(iv) As a general rule, in cases where there is no market in freely-traded shares, the government”s realistic expectation of a return on the price paid for equity should be considered. In this regard, the existence of an independent study demonstrating that the firm involved is a reasonable investment should be considered the best evidence; if this is not present, the onus should be on the government to demonstrate on what basis it can justify its expectation of a reasonable return on investment.
(v) If there is no market price and the equity injection is made as part of an ongoing programme of such investments by the government, close attention should be paid not just to the analysis of the firm in question, but to the overall record of the programme over the last few years. If the records show that the programme has earned a reasonable rate of return for the government, there should be a presumption that the government is acting according to the usual investment practice of private investors with regard to the case in question. If the programme has not generated a reasonable return, the onus should be put on the government to demonstrate on what basis it can justify its expectation of a reasonable return on investment.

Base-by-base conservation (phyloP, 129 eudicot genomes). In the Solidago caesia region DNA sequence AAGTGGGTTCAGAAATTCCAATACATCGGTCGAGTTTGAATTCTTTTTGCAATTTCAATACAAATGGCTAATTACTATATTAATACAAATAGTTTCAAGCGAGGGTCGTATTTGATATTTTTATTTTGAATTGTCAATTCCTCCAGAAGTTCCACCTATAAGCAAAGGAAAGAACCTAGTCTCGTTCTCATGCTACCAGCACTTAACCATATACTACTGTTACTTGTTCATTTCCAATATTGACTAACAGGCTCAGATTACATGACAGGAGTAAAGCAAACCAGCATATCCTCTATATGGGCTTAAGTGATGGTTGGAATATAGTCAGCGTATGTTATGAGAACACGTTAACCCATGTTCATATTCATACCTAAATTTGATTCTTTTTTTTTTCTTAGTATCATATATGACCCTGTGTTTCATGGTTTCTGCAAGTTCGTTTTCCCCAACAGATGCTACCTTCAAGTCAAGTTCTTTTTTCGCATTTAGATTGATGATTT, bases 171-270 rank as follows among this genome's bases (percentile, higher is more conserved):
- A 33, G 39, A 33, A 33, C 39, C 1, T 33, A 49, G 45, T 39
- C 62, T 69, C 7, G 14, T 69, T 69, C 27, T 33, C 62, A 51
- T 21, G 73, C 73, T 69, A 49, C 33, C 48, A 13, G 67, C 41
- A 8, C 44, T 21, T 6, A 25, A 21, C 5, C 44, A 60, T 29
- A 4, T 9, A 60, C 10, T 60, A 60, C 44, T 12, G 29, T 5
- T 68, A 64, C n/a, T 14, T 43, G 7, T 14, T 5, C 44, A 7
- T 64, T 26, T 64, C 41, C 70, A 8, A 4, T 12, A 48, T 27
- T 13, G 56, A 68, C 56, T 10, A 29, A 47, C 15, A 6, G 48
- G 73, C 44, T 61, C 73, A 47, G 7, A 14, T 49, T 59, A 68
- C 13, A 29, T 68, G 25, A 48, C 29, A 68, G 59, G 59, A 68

(vi) The existence of a subsidy should be determined by the information available to the parties at the time the equity injection is made. Thus, if an investigation considers an equity injection that was made several years before, the fact that the company has performed less well than expected should not mean that a subsidy exists, provided that the expectation of a reasonable return was justified in the light of the facts know at the time of the provision of equity.
On the other hand, a subsidy might exists even if a reasonable return has been achieved, if at the equity injection the prospect of such a return was so uncertain that no private party would have made the investment.
(vii) In cases where there is no market price for the equity and there is a subsidy and a benefit, i.e., the government has not acted according to the usual investment practice of private investors, all or part of the equity provided must be considered as a grant.
A decision to consider all of the equity a grant should be made only in extreme cases where it is determined that the government had no intention of receiving any return on its investment and was in effect giving a disguised grant to the firm in question.